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I am working on the following problem:

Let $f$ and $g$ be continuous on $[a,b]$ such that $\int_a^b f(x) \ dx = \int_a^b g(x) \ dx.$ Prove that there is a $c \in [a,b]$ so that $f(c) = g(c)$.

Not too sure how to proceed with this. I tried moving everything into one integral as follows:

$$ \int_a^b f(x)-g(x) \ dx = 0. $$

Not quite sure where to go with this. Perhaps I need to apply the Intermediate Value Theorem? Rolles Theorem?

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    $\begingroup$ Consider $F(t)=\int_a^t(f(x)-g(x))dx$. $\endgroup$ – Zircht Dec 5 '14 at 2:35
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    $\begingroup$ we can also assume $f(x)\not= g(x),\forall x\in[a,b]$ , then since $f(x)-g(x)$ is continuous on $[a,b]$ ,we have $f(x)-g(x)>0 $or $<0$ , either way is a contradiction with $\int_a^b\left(f(x)-g(x)\right)dx=0$ $\endgroup$ – Idele Dec 7 '14 at 10:23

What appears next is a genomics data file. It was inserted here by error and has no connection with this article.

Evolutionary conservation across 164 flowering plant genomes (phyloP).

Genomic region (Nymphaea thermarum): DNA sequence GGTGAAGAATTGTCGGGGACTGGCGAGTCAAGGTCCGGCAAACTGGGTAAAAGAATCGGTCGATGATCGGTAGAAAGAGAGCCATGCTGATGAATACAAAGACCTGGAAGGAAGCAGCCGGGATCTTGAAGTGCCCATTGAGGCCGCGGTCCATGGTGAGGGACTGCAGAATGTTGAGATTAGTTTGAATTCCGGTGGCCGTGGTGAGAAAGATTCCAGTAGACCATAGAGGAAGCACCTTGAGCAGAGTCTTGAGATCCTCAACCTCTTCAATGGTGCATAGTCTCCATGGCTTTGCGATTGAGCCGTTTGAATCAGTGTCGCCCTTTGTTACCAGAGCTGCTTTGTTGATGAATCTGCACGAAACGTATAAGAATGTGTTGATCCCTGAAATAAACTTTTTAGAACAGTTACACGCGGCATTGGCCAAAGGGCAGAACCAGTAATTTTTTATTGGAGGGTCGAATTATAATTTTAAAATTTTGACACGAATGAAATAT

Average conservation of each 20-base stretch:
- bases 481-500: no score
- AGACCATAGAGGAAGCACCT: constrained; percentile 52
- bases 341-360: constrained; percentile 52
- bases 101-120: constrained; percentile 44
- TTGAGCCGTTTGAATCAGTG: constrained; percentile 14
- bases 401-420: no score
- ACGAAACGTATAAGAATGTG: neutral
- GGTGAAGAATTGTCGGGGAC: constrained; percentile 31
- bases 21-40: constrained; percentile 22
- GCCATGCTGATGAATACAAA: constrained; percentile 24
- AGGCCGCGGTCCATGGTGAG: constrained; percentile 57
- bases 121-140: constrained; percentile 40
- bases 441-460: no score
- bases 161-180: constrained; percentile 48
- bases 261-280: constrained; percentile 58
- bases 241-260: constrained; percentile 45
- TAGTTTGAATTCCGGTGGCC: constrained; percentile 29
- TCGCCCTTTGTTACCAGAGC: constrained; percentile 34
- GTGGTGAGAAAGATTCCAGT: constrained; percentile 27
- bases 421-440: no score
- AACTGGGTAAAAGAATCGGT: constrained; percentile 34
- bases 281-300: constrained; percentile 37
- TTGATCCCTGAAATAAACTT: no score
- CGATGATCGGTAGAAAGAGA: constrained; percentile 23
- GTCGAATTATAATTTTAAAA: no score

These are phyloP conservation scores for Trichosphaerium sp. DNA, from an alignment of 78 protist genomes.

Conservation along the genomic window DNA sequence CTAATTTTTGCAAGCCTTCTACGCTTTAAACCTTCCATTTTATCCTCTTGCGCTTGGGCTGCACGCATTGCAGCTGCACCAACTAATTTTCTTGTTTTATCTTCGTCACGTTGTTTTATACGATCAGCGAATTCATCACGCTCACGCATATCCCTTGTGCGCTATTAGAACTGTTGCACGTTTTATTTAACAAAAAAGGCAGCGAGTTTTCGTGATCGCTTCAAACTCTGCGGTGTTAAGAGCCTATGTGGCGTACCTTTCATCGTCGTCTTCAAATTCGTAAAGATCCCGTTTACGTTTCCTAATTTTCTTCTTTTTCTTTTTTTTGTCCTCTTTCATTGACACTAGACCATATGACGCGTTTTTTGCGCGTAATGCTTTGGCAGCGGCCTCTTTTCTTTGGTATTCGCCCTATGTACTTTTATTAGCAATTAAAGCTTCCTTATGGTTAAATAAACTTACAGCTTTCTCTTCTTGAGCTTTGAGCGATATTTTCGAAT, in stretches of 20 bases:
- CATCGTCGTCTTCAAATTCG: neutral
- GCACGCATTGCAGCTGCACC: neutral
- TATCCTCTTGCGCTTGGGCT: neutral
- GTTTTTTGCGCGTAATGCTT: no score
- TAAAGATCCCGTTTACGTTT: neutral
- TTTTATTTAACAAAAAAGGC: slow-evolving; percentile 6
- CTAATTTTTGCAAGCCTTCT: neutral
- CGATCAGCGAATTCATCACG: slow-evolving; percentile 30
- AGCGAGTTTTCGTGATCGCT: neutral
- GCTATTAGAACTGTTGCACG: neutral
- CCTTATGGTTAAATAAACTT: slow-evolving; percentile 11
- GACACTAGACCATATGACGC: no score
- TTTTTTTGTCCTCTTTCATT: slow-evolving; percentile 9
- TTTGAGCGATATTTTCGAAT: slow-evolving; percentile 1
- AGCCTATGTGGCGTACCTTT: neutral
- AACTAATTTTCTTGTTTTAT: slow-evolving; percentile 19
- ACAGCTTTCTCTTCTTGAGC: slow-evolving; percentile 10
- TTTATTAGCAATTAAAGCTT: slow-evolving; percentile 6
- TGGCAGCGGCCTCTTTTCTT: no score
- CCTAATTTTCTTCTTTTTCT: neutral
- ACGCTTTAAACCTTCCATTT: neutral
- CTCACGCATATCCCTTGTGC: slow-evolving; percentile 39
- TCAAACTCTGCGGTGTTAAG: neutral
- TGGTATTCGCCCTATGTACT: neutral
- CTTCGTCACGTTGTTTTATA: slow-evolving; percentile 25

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You're close. Consider the function $h$ on $[a,b]$ defined by

$$h(t) = \int_a^t (f(x) - g(x)) \ dx$$

We see that $h(a) = 0$ and $h(b) = 0$. Hence ...

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  • $\begingroup$ Voila, just the hint I needed. Thank you, I will accept your answer once SE lets me :) $\endgroup$ – MathMajor Dec 5 '14 at 2:38

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